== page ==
Don Cameron of Stillwater River Cafe says this is his favourite recipe for beef fillet, inspired by a trip to Japan. The sake in the ponzu sauce melts the meat, which is enriched with dark flavours of soy, parsnip and black mushroom.
- 2 x 180 g middle eye fillet steaks
- 350 ml soy sauce
- 350 ml cooking sake
- 700 ml water
- 2 large flat mushrooms
- melted butter, as needed
- freshly ground pepper
- 3 large parsnips
- 60 ml soy sauce
- 60 ml kecap manis (sweet soy)
- 170 ml mirin
- 100 ml cooking sake
- 30 ml lemon juice
- 1 tsp fish sauce
- 2 tsp sesame oil
- 2 tsp chopped garlic
- 1 tbsp bonito shavings
Oven temperatures are for conventional; if using fan-forced (convection), reduce the temperature by 20˚C. | We use Australian tablespoons and cups: 1 teaspoon equals 5 ml; 1 tablespoon equals 20 ml; 1 cup equals 250 ml. | All herbs are fresh (unless specified) and cups are lightly packed. | All vegetables are medium size and peeled, unless specified. | All eggs are 55-60 g, unless specified.
Standing time: 1 hour
Trim beef of all excess sinew and fat. Pat dry with kitchen paper, let stand at room temperature for one hour before cooking.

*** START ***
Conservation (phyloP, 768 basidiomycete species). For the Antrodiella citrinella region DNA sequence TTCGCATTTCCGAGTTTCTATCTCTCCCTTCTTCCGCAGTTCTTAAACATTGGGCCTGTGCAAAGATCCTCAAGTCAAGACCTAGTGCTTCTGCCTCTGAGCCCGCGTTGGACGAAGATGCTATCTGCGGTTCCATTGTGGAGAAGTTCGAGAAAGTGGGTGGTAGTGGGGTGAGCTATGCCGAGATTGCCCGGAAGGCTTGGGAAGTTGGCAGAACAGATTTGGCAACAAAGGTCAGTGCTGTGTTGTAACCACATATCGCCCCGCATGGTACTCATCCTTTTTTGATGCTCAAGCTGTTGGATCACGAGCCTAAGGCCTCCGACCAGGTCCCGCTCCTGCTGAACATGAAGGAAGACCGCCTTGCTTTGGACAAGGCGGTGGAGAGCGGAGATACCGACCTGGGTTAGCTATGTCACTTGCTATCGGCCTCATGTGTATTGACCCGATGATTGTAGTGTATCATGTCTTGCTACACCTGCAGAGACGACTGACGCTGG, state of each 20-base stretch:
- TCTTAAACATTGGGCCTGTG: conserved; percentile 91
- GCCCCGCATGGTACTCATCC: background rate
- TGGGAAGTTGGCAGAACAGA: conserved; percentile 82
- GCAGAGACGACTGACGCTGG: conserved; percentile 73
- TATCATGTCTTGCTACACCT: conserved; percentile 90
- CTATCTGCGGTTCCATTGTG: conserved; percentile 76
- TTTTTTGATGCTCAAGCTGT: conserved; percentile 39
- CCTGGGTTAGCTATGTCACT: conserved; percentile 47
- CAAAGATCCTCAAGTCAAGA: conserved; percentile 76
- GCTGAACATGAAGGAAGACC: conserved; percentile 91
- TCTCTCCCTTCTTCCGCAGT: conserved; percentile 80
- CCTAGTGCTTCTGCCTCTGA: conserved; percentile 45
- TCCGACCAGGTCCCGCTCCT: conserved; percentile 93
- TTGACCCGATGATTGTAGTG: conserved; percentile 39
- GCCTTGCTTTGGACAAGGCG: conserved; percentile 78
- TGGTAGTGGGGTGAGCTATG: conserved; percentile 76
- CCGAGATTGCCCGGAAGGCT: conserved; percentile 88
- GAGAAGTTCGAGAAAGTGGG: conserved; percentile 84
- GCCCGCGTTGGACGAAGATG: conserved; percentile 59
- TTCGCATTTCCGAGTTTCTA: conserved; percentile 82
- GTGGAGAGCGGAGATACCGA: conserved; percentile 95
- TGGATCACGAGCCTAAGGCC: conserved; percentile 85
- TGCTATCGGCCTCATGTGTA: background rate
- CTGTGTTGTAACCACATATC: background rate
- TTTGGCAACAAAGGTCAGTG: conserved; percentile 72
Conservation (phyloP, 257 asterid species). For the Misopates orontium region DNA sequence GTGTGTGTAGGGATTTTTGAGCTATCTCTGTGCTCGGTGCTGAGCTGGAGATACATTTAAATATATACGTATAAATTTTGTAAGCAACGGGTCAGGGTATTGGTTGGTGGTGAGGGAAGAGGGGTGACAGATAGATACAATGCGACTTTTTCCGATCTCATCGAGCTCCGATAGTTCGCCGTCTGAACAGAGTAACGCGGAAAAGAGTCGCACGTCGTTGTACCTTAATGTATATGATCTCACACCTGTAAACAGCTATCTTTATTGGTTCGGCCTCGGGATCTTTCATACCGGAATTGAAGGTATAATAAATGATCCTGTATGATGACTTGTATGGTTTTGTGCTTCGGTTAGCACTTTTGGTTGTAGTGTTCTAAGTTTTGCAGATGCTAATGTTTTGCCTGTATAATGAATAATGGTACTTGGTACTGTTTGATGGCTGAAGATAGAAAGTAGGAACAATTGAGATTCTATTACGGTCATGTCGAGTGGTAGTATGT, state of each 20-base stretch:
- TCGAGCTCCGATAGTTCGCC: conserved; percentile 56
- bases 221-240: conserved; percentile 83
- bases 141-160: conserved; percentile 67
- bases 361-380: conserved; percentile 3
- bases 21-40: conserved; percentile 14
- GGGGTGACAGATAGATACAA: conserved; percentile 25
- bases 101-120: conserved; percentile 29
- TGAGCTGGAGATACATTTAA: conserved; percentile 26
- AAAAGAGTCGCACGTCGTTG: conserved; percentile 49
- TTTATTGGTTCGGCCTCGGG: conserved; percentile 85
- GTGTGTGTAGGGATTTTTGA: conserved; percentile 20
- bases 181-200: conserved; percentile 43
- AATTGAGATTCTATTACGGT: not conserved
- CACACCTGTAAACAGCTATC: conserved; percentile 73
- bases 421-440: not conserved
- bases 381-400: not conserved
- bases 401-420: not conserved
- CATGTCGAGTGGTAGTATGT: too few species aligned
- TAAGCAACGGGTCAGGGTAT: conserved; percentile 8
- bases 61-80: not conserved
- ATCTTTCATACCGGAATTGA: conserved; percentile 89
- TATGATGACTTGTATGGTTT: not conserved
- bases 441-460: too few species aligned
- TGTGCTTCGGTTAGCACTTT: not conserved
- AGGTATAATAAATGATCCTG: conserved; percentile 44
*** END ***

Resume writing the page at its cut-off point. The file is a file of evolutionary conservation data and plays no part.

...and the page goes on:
Preheat oven to 150ºC.
To cook the beef, combine the soy, sake and water in a medium saucepan and bring to simmering point. Place the eye fillet steaks into the liquid to steep for 20-30 minutes. Use a thermometer to keep the water at an even temperature between 68-73ºC. Great care must be taken not to boil the soy/sake liquid as the meat will become very tight and shall be spoilt. The beef should still be very rare, tender and warm/hot to the touch.
Meanwhile trim the mushroom stalks. Place on tray, pour over some melted butter and season with freshly ground pepper. Bake for approximately 15-20 minutes or until tender.
Peel the parsnips and cut into even large chunks. Remove any fibrous core and boil until tender. Drain, add some melted butter, then purée.
To make the ponzu sauce, combine all ingredients in saucepan and warm for 3 minutes. Do not boil. Strain ready for serving while still warm.
To serve, place mushroom on centre of plate with a large dollop of parsnip on top. Layer 3 or 4 slices of the rare beef on top of each portion. Top with another spoonful of parsnip. Pour the warm ponzu around the mushroom and serve.
At Stillwater Don turns several spools of noodles for each plate, adds a dollop of wasabi aioli and a teaspoon of beef demi-glace over the beef.